By nature he is from below and an inhabitant of this world, seeking the things below. But he has received new life through the resurrection of the Lord Jesus. His new life is from above, not from below. His new life is the life of the city that has foundations, whose builder and artificer is God. His new life stands antithetically against the old, for the old was of darkness, while the new is of the light; the old was of his father the devil, while the new is of God through Christ; the old loved what was evil, while the new loves that which is good and pleasing to God; the old life was of the earth earthy, while the new life is of the Lord from heaven.
He has become a citizen of the new city, and he walks here with the life of that city in his breast. Therefore he can find no continuing city here, no place where he would care to build and to abide forever.
He longs and hopes and yearns and presses forward, until through the gate he will enter into the city.
Christian, here you have no continuing city.
Press forward you must.
Seek that city!
Seek it you must, but not as one who gropes in darkness and knows not the way, neither is certain whether he will ever enter.
The way is certain.
You need not doubt as to the direction.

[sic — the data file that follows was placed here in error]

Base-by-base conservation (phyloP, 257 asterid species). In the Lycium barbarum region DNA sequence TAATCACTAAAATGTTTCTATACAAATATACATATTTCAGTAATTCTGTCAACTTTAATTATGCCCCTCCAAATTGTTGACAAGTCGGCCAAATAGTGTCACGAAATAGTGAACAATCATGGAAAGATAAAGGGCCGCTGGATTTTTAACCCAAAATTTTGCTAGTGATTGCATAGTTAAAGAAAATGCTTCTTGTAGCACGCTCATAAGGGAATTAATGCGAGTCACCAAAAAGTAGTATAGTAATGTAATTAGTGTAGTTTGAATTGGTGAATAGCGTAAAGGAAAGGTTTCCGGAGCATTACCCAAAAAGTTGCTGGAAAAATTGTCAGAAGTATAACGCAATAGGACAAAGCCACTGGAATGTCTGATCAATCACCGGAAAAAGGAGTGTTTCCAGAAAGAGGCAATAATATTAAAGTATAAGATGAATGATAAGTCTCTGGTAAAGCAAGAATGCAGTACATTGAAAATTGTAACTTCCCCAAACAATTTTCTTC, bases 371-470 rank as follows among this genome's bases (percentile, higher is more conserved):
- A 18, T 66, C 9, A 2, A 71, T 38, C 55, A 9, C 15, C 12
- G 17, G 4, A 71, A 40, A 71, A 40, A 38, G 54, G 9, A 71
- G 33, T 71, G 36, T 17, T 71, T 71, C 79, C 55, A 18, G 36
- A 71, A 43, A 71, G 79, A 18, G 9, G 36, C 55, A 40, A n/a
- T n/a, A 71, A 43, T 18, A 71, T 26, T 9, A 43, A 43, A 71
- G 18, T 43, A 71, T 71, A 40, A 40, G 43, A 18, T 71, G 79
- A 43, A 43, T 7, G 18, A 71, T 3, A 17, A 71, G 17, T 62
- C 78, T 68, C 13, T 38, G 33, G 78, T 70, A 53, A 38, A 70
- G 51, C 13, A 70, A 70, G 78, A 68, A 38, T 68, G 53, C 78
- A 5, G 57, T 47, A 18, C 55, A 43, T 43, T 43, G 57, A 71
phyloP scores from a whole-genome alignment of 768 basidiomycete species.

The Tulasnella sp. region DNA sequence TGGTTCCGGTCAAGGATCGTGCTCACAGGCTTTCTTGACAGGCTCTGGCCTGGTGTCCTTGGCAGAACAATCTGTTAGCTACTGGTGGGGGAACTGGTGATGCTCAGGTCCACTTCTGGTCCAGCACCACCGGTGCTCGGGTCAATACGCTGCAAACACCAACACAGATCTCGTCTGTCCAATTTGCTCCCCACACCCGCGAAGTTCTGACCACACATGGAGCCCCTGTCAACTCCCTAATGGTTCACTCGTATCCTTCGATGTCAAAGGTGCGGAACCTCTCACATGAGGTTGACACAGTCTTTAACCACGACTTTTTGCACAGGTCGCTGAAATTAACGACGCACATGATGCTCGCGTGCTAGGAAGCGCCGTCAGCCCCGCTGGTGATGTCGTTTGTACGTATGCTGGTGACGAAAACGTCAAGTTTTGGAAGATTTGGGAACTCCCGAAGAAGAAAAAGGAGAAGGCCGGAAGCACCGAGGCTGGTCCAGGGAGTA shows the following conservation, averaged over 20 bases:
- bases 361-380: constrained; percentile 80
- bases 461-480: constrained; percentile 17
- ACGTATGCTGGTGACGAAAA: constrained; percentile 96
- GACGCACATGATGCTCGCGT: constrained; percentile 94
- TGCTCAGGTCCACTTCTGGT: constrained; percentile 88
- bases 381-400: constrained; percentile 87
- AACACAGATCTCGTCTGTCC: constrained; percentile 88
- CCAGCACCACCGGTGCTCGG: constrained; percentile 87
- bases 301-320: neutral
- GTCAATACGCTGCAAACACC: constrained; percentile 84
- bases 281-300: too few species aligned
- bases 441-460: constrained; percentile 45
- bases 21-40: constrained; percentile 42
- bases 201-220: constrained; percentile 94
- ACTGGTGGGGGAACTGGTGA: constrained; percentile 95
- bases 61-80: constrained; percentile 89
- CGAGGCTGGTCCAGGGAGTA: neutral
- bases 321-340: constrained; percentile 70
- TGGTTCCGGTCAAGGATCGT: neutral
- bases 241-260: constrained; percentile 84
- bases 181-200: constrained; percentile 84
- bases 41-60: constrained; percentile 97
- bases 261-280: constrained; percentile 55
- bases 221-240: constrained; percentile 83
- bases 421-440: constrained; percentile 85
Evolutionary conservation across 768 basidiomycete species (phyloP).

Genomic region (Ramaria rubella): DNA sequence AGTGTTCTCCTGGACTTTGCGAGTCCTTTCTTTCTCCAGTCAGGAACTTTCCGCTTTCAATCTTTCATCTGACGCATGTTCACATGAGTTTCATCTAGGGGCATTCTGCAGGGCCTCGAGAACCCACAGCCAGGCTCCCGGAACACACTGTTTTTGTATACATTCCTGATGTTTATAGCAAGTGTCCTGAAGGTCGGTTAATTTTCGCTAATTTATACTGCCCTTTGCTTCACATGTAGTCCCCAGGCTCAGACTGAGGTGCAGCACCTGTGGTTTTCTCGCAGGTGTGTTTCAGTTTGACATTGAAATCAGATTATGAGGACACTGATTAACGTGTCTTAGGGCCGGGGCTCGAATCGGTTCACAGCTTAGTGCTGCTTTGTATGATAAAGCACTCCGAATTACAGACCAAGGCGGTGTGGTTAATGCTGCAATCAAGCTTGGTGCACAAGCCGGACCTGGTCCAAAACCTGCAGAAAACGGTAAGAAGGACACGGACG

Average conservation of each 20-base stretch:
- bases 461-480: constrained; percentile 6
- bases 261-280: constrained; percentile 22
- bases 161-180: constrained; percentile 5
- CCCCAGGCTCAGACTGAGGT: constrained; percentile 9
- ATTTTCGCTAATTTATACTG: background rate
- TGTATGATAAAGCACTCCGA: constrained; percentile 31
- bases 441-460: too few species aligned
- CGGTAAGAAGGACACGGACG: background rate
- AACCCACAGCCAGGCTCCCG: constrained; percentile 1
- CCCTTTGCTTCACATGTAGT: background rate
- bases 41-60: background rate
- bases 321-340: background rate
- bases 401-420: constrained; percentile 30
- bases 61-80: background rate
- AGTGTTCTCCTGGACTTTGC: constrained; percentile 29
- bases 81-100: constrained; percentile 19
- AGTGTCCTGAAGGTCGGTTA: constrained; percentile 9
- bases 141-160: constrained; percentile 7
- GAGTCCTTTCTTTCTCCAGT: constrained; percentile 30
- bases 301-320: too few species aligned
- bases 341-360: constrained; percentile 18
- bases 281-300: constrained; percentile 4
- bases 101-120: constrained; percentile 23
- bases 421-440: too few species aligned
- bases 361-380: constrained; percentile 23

It always starts outside the gate.
There is erected outside of the gate and on a little hill a cross, an accursed tree. On the tree there is the Man of Sorrows. The world would not have him. Jerusalem loved him not. As a thing abominable and a reproach, he was cast out to suffer without the camp. Nor will the world ever let him in again. The sign of the cross remains the symbol of his relation to the world and of the attitude of Jerusalem, whose spiritual name is Sodom and Gomorrah. But on that accursed tree this Man of Sorrows shed his life blood, that you might have properly washed garments to enter the city of eternal light and joy.
Over that hill, by that cross, and outside the gate leads the way.
One cannot miss it.
Go out of the gate, therefore.
Have your garments washed in his blood.
And bear his reproach. This you cannot escape on the way to the eternal city. Washed by him, you are one with him, and being one with him you will share his reproach. For the servant is not greater than his master. If they have hated him, they will also hate you. The way, then, is unmistakably certain.
But seek the city. Know that it is more precious than all the pleasures and treasures of the world. Set your heart on it. Long for it. Hope for it. Strive for it. Fight for it. Suffer for it. Bear the cross and the reproach of him who suffered outside of the gate for it. Press on and on, until you enter through its gates and have the victory forever.
It is coming.
It is not yet. Its glory is not yet revealed, for we are saved in hope, and hope that is seen is not hope.
But it is certain in its coming. God prepared it for you in his eternal and immutable counsel. It cannot fail. The end of the pilgrim’s journey that starts outside the gate, and on which you are called to bear the reproach of the sufferer of Golgotha, is the beautiful city of God.
It is about to come.
Yet a little patience and a little suffering, yet a little struggle and a little battle, and the end of your journey will be reached.
A very light affliction, quickly passing—and then eternal joy.
Seek that city!